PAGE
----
This area is 4,160 acres and has a recorded 650+ different plant species. Long recognized for its unique geological features, native flora and unmatched beauty, the Lake Michigan dunes area originally was, in the 1700s, part of the “Three Fires” of the Algonquin Nation: the Potawatomi, Chippewa and Ottawa.

This area was slated to be a preserve as early as 1888, when Robert Douglas, a Waukegan nurseryman, and Jens Jensen, a famous landscape architect (If you live/visit Chicago, you’ve seen a lot of his work), worked together to make the area a regional park. With industry progressing from the south, sand mining ravaging the dunes and parts of the surrounding rural area succumbing to pasture and homesteads, legislative efforts to save the area finally began in the 1920s.

image

Opuntia – Prickly pear – The fruit is edible.

In 1948, the state obtained the first parcels of what is now known as Illinois Beach State Park. The Illinois Dunes Preservation Society was established in 1950 to protect the area. Through its efforts and the determinations of the Department of Conservation, in 1964 the area south of Beach Road was dedicated as the first Illinois Nature Preserve.

This area is unique, as it is a sand dune area, and the rest of Illinois is nothing like it. I was on the hunt for Opuntia – Prickly pear & Juniperus horizontalis – Trailing juniper, both of these are native to this area. In 1804, explorers Lewis and Clark noted that trailing juniper “would make a handsome edging to the borders of a garden”

Use Landscaping to Save on Energy Bills

Landscaping can significantly reduce the costs of heating and cooling the home. Scan_Pic0002Some well-placed shade trees, evergreens and shrubs not only look great, but also keep the house cool in the summer and warm in the winter.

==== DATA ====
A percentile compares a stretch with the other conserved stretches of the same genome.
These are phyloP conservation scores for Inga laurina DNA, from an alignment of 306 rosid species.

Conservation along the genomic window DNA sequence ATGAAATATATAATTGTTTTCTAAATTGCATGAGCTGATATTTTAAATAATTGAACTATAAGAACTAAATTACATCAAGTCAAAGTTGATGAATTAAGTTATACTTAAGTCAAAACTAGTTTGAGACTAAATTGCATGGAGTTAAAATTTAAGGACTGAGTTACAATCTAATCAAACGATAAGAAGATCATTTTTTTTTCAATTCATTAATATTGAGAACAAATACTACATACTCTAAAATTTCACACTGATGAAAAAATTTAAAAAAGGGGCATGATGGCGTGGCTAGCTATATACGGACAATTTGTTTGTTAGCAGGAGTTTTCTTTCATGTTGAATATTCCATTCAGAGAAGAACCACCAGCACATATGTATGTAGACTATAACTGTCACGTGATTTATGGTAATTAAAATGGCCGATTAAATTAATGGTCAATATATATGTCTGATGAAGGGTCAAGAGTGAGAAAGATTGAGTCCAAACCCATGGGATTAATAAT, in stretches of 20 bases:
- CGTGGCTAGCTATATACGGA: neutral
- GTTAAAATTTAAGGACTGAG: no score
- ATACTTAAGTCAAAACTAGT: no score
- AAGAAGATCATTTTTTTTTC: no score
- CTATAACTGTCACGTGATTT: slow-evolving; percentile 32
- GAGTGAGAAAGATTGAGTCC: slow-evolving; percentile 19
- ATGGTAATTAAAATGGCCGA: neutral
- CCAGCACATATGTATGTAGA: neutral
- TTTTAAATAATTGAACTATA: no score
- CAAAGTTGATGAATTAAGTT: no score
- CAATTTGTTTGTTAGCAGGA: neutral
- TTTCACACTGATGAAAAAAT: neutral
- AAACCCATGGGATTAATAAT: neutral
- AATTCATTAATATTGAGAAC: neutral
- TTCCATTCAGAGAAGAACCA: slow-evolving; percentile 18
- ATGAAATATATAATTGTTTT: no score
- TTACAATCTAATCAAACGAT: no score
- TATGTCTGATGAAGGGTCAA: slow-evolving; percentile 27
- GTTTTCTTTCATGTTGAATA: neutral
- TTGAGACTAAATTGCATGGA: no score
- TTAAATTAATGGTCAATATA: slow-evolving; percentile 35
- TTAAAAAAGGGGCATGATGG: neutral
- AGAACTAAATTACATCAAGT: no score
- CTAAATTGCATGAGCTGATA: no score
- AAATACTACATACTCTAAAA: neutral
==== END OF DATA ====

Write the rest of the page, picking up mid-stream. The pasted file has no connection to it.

Not much solar energy enters our homes through the walls and roof  because of the insulation. Sun shining through the windows accounts for about half of the unwanted heat in a house during the summer. Twice as much solar energy enters through the east and west windows as the south windows, particularly if there is a roof overhang on the south side of Scan_Pic0001the house.

The sun and wind both affect the temperature of residences in winter. A substantial amount of warmth can be gained from the sun shining through a southern facing window in the winter when the sun is low in the sky. East and west windows can also provide solar energy gain in the winter. The solar energy from the windows may provide 4-18% of the total energy needed to heat the home. Although, escaping warm air, along with cold wind penetrating a home, increase the heating costs and account for 24-39% of the heating requirements.

Pixel or Paper? Is Electronic Media More Environmental?

Implied is the assumption that going digital is better for the environment. However, the paper industry argues this. They are pushing companies to remove these claims, which they says are misleading consumers and are not substantiated by adequate research.